Reducing emissions is clearly a higher priority than ensuring energy security for the BCUC in their interpretation of provincial legislation and government policy.

Where will the new electricity come from?

Electricity demand will build rapidly in B.C. as the result of both natural growth and government policy; even BC Hydro realizes this (Why wind power will dominate B.C.’s next power call). Natural gas infrastructure to service new demand is being delayed or blocked, even where no alternatives have been presented. And let’s not forget British Columbia’s failed opposition to construction of the Trans Mountain Pipeline expansion, which added years of delay and billions of dollars of additional cost to infrastructure that provides almost all liquid fuels consumed in Vancouver and Victoria.

The Trans Mountain problem has finally been addressed, but where will the new electricity come from? Let’s look at the choices:

Hydroelectricity – generates about 90% of B.C.’s electricity today. The newest generator on the mighty Peace River – Site C – will come on stream in 2025, after more than 10 years and $15 billion dollars. But it is more than 1,000 km from major demand centres in southwestern B.C., and new LNG facilities could consume its entire output. As well, severe drought in Peace Country in recent years has reduced hydro output, and threatens to continue to do so.

BC Hydro has called for new electrical generating capacity to be built from renewable sources – but they haven’t identified what those sources will be. What are the options?

Solar – Have you been to Vancouver? They go weeks at a time without seeing the sun, although summers can be pretty sunny. But land is very precious – too precious for conventional solar. The situation is better in the dry interior, but the population is relatively small.

Wind – There are good wind resources along B.C.’s coastline and offshore, and BC Hydro reports having 292 wind turbines in the province. But how reliable and affordable will new wind be, when equipment costs are rising, supply chains are endangered, and many projects around the world are being cancelled?

Geothermal – Some interesting work is happening in B.C. to tap geothermal energy for both electricity production and heat energy – Mount Meager and Tu-Deh-Kah (Fort Nelson) are two intriguing projects. But the available resource is small compared to demand, and distant from demand centres.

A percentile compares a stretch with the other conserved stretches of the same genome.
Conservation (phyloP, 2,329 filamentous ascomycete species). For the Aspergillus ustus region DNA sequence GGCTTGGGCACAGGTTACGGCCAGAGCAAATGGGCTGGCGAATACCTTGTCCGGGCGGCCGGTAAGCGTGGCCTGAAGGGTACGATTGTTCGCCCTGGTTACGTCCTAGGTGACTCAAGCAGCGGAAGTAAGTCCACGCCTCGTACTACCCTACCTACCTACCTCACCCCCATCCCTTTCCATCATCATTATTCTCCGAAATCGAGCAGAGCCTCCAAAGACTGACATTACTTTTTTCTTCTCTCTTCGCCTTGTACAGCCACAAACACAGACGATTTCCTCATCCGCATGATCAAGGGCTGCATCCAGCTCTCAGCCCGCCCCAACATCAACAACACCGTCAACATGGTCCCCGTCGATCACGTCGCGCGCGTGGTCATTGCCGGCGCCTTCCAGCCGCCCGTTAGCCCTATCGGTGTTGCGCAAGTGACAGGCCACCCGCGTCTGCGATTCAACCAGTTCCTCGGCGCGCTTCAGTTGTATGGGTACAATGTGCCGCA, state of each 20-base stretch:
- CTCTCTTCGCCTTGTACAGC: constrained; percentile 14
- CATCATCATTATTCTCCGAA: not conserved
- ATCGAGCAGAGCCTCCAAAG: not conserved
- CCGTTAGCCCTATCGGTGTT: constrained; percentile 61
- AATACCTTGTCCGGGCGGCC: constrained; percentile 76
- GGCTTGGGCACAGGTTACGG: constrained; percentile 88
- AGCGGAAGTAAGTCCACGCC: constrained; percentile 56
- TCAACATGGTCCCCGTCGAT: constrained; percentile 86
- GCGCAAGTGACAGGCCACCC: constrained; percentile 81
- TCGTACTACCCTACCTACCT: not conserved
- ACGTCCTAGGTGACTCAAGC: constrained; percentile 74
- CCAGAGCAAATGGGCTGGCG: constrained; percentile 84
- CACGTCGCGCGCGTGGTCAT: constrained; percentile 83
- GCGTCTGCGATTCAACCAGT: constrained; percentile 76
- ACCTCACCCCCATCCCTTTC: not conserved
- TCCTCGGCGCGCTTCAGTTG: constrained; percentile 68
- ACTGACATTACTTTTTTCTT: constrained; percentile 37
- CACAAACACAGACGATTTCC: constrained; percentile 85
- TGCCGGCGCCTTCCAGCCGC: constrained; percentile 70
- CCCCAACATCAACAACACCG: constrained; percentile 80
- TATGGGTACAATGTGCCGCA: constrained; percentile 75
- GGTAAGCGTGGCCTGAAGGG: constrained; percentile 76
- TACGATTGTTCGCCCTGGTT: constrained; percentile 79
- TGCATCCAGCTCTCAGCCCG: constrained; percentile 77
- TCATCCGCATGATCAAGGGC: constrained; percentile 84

Interties – Having reliable connections to your neighbours can make electricity supply much more flexible. Denmark generates a high percentage of its power from wind, largely because it can call on Norway’s hydro, Germany’s coal, or France’s nuclear when needed. B.C. is not so lucky – there is no power generation to the north and west, Alberta to the east runs on natural gas and has its own problems, and American states to the south are also suffering drought-induced hydro shortages. B.C. is already calling heavily on intertie capacity to cover reduced hydro output.

And there is renewable natural gas (RNG) – not electricity, but energy – but only sufficient to heat 3,470 homes per year (Provincial and Territorial Energy Profiles – British Columbia).

B.C.’s provincial government and BC Hydro have launched a 10-year, $36-billion capital plan to invest in new infrastructure (Premier announces new actions to build electricity system, create jobs). They mention new high-voltage transmission lines, new substation infrastructure, and upgrading generation facilities to make them safer, more reliable, and more efficient. All great stuff. But the only new generation mentioned are unspecified “intermittent renewables” projects.

Regardless of which new generation is chosen, when will it be available? Look at Site C – more than 15 years from conceptualization to completion.


British Columbia is a dynamic, thriving province with abundant natural resources and a growing population. Electricity demand has been growing moderately, but promises to take off as heavy new loads materialize – new mines, new LNG facilities, and replacement of oil and gas energy by electricity.

“Clean” energy and emissions reduction are the key points for governments and the utilities commission. New rules around heating homes and business are being considered, electric vehicle mandates are in place, and at least one natural gas distribution project has been blocked despite imminent supply shortfalls to a large region.

The provincial government and BC Hydro talk about ensuring B.C.’s energy future, but there appears to be no firm plan to generate the required electricity. Emissions reduction is being prioritized over energy security.

B.C. may well be throwing away its energy security.


Brad Hayes
Brad Hayes
Brad Hayes has a PhD in geology from the University of Alberta and is president of Petrel Robertson Consulting Ltd., a geoscience consulting firm addressing technical and strategic issues around oil and gas development, water resource management, helium exploration, geothermal energy, and carbon sequestration. He is an adjunct professor in the University of Alberta Department of Earth and Atmospheric Sciences.


  1. Another great article…Energy security should weigh heavy in these conversations but I often feel common sense doesn’t align with the “green” at any and all cost thinking. I prefer evolution over revolution!

    • Thanks Larry, I appreciate the feedback. We’re starting to see energy security mentioned more in mass media, but I think it’s going to take some time yet for the message to get through. Unfortunately, for many people the only way they’ll understand energy security is to lose it. Let’s hope they don’t pull the rest of us down with them.